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Snubber

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Posts: 8
Reply with quote  #1 
I'm new here and just beginning to study solar feasibility for a future cabin in the west texas desert. I know NOTHING about solar other than what I've gathered from YouTube. I'm studying what size system I will need , future expansion etc. Question : Does it make sense , from a conservation / usage / efficiency standpoint , to have a ac / dc hybrid system for my cabin? In other words , 12 volt dc for LED lights , fans , water pump etc. , and a converter for 110 volt ac power for a small fridge and television? All help appreciated.

stmbtwle

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Reply with quote  #2 
Sure. I think you'll find many boats and RVs are set up that way (including my houseboat). Basically you build a 12v battery based system for your DC accessories, and power those directly from the batteries. You also connect a DC-AC inverter to power AC appliances such as your fridge, TV, etc. You can do all this with the same set of batteries, charged by the same set of solar panels. It works just fine. My boat has 6 golf batteries arranged to provide 12 volts. Off the batteries I have a 12v wiring system to run all the marine accessories, an automotive stereo, lights, and other stuff. The batteries are charged by solar panels. Also connected to this same battery bank is a 12v to 120v inverter, which powers a second, 120v wiring system. This powers my fridge, TV, more lights, fans, etc. The whole system has been working fine for over ten years. The trick is having enough batteries to run the total load, and enough PV panels to keep the batteries charged.

That said, I went with a 12v/120v system because it was a boat and I had an engine and accessories to deal with.  However over the years I find myself using more and more 120v accessories and less and less 12v stuff.  For a cabin you might save money going with a higher voltage (24 or 48 volts), skipping all the DC accessory wiring and using only 120v lights, etc.  You would configure your batteries for 24 or 48 volts, and use 24v panels (much less expensive than 12v) and configure them to match the batteries.  You'll save money on the charge controller. You'll save money on wiring. Get a 24 or 48v inverter (about the same price as 12v) and skip all the 12v wiring entirely (more $ saved).  You can get 120v lights and accessories at Big Box for less than the equivalent quality 12v stuff at the RV or marine store.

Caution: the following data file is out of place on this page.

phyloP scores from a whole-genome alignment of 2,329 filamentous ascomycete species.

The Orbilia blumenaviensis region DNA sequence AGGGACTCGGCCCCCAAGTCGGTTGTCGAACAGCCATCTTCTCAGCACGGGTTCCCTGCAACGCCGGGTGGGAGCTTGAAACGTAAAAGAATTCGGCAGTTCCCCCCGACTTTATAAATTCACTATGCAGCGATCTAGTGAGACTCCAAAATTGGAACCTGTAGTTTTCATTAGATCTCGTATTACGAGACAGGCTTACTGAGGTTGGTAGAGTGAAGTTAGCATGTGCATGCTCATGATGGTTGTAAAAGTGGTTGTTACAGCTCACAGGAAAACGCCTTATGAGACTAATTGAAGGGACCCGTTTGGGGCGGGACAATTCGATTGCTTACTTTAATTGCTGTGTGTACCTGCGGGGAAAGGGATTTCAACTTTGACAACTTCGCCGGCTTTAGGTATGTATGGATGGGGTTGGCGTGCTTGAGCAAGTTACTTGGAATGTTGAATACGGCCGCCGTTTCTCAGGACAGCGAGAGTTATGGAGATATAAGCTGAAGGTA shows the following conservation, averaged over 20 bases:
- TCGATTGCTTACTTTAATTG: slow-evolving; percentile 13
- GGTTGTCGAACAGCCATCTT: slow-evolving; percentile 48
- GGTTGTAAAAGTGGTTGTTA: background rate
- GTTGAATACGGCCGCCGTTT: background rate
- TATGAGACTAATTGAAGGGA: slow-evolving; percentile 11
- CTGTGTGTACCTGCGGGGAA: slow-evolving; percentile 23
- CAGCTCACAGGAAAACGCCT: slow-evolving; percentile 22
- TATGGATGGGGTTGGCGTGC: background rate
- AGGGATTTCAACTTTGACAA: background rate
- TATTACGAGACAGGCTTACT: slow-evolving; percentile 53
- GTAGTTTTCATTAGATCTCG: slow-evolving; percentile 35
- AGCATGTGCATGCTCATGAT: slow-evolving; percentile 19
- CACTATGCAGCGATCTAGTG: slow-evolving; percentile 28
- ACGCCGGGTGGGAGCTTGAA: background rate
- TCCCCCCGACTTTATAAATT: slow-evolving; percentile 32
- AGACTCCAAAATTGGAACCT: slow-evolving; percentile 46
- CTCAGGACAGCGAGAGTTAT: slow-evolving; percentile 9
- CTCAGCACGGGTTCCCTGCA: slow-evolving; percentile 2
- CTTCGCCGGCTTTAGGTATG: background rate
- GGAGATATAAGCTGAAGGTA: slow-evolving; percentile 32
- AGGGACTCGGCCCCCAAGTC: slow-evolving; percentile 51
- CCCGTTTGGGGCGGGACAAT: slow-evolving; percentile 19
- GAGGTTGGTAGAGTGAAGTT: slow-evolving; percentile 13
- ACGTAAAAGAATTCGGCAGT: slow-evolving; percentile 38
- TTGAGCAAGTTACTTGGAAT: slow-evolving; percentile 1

Something to consider, at least. 


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Solar is like the wind. It may be free, but putting it to work isn't!
Willie, Tampa Bay
Snubber

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Reply with quote  #3 
Great! Thanks.
Snubber

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Posts: 8
Reply with quote  #4 
Would the 120v be as efficient ( less power consumption / battery drain ) as the 12? I'm only considering running lights , a fan and a water pump 12v.  Would save enough to make it worthwhile?
stmbtwle

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Reply with quote  #5 
It would be hard to determine.  In a small system running ONLY a few lights, a 12v fan and a 12v RV water pump you would be ahead with 12v ONLY), but as soon as you add a fridge and TV per your original post, you've complicated the system considerably. 

If there is no engine involved my choice would probably be 24v/120v.  Solar panels are a big cost. 24v panels are considerably cheaper than the same power in 12v. Charge controllers can handle twice the power.  Inverters, pumps, and many other DC accessories are available at about the same price in 12 or 24v.  Wiring would be smaller (and cheaper) in 24v as opposed to 12v.  A 120v household fridge is less than half the price of a 12v RV/marine fridge, enough to pay for the inverter to run it with $ to spare.  Now that you have the inverter, you might as well use it, it's running anyway, and 120v LEDs are cheaper than the equivalent 12v.  You can use off-the-shelf fixtures, etc.  

If electrical "efficiency" is your only goal I'd go with 48v (less electrical losses) and hang the cost.  But 48v appliances aren't as common or cheap as 12v or 24v if they're available at all.

However COST is ALWAYS a consideration.  Compare the prices from West Marine or Camping World with the prices from Home Depot and Walmart, and go from there.  Look here http://www.solar-electric.com/
or here http://www.solarblvd.com/index.php for panels and accessories. 



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Solar is like the wind. It may be free, but putting it to work isn't!
Willie, Tampa Bay
Snubber

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Reply with quote  #6 
Ya know , the more I read , the more I'm inclined to just use a 120v system. My "energy shed" ( as I like to call it ) is approx. 20 feet from my cabin as well. It's where my panels and bank are located so there's the issue of wire size also.    Thanks for your response.
stmbtwle

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Reply with quote  #7 
I think that would work well. Running wiring for two separate systems adds to complication, cost, work, and aggravation.
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Solar is like the wind. It may be free, but putting it to work isn't!
Willie, Tampa Bay
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